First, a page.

The Golden Apple
This was a bit of a comedic romp loosely using some of the story plots from the Iliad and the Odyssey. It was quite fun and enjoyable, although being a few months on I’ll admit I didn’t find it extremely memorable, except for Lindsay Mendez’ stunning rendition of Lazy Afternoon, and the excitement about soprano Juilliard student, Mikaela Bennett’s professional debut. I hope to see Mikaela much more in the future!
Poor Amélie didn’t run for very long on Broadway, which is slightly strange considering the enormous popularity of the movie. I assume it was due to word-of-mouth which was generally lightly positive to negative. I ran to see it in the final week, and I’m glad I did, although it was fairly light and simple. It didn’t completely capture the whimsy and eccentricity of the film, but I enjoyed seeing a rare glimpse of Paris on Broadway, and Phillipa Soo’s performance (particularly her singing voice). Since I saw it, I’ve been finding the “big” song, Times are Hard for Dreamers extremely catchy, but sweet to listen to.
I won the lottery to see Groundhog Day, so my friend and I had extremely odd seats in the very front right hand corner of the theatre. Our view had some pluses and some minuses, but I adored the show either way. The best thing was being able to see every tiny expression on Andy Karl’s face, which was hilarious and perfectly timed the whole way through, you could not see any of the effort of keeping up with all the machinery whatsoever. The only sad thing was that our viewing side-on meant that we were seeing some of the magic tricks from the wrong angle so they didn’t feel as magic as they would from a normal seat!
I am not a super-fan of the movie but I do like it, but not recently enough to compare too much. I felt the musical took a smart plot from the movie, loosely, and made it into a whole new entity. I thought it was touching and interesting, and never really repetitive despite the central device being repetition. I can’t wait to see it again sometime. The cast album is also fun, and catchy, I’ve been listening ever since I saw the show.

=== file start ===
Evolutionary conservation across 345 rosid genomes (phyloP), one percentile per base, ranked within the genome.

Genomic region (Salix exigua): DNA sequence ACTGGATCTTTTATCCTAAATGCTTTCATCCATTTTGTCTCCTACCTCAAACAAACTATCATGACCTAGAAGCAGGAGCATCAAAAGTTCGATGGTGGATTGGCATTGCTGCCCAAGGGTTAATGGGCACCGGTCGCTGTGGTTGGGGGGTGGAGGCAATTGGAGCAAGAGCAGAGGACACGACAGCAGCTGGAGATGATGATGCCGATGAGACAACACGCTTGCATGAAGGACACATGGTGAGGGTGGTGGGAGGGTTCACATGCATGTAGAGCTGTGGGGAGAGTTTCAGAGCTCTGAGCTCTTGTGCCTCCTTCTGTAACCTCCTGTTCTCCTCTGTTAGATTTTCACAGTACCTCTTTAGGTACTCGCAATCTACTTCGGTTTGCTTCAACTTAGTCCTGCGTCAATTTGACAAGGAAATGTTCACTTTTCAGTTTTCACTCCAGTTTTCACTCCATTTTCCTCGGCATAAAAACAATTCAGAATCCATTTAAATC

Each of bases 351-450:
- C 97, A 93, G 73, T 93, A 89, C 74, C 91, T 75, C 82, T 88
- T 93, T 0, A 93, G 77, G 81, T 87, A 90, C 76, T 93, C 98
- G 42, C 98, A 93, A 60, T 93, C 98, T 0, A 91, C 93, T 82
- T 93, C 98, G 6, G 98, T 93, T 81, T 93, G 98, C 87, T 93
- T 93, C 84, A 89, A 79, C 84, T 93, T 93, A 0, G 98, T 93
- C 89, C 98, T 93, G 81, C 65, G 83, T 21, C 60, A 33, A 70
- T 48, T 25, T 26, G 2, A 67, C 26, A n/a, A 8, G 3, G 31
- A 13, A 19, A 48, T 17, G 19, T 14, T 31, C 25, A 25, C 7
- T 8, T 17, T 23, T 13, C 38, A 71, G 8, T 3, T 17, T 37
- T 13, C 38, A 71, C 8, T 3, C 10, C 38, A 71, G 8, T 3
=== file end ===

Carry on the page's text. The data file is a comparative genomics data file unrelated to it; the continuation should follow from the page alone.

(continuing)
James Snyder (Green Room 42)
Anyone who saw James in If/Then and watched some of his vlogs would probably enjoy his solo concerts a lot. He had a lot of chat in between songs about the nightmares of auditioning and industry-stuff, and it was all very funny. His singing voice is gorgeous, and backed up by a great band. I was interested to visit this relatively new venue, on 42nd street, and it was quite good – their food was delicious, and, possibly their most attractive point of difference with several other cabaret rooms in town, you don’t *have* to buy anything. The ticket was also fairly reasonably priced by itself.
I went to this Shakespeare in the Park on the first or second preview, which was before all the controversy in the media. When I saw that they were depicting Caesar as Trump, I just groaned a little as it seemed a little too obvious in trying to make it relevant for now. It did not warrant all the outright anger in the media, however, as the overall assassination did not end well for either the city or the conspirators, despite their possibly honorable intentions in the beginning. I was just glad to finally see another one of Shakespeare’s works live, as they are such a central part of our culture, and I only read six of them through high school (one each year). I was sitting close to the back row but I was still pleased to recognize two actors I know from TV work, as it’s always appreciated when they also choose serious theatre work on top of that, they were Corey Stoll (House of Cards), and Elizabeth Marvel (also House of Cards, and Homeland most recently for me).
Kathryn Gallagher (54 Below)
Kathryn is a fairly young (23 from memory) actress, most notably in the recent Spring Awakening revival, and extremely talented singer-songwriter. She has grown up in a very arts-focused family, and this was partly demonstrated through a sweet duet with her beloved father, Peter Gallagher (“Anything you can do…”). She’s obviously started singing and playing guitar very early in life, as she already seems so confident and natural on stage. I had seen her do a lunchtime set at BroadwayCon with Lolo (Lauren Pritchard), so it was nice to see them do a duet again, I admire them both separately and together as songwriters (Lauren wrote the musical Songbird which I saw a few times). Check out Kathryn in her many Youtube videos!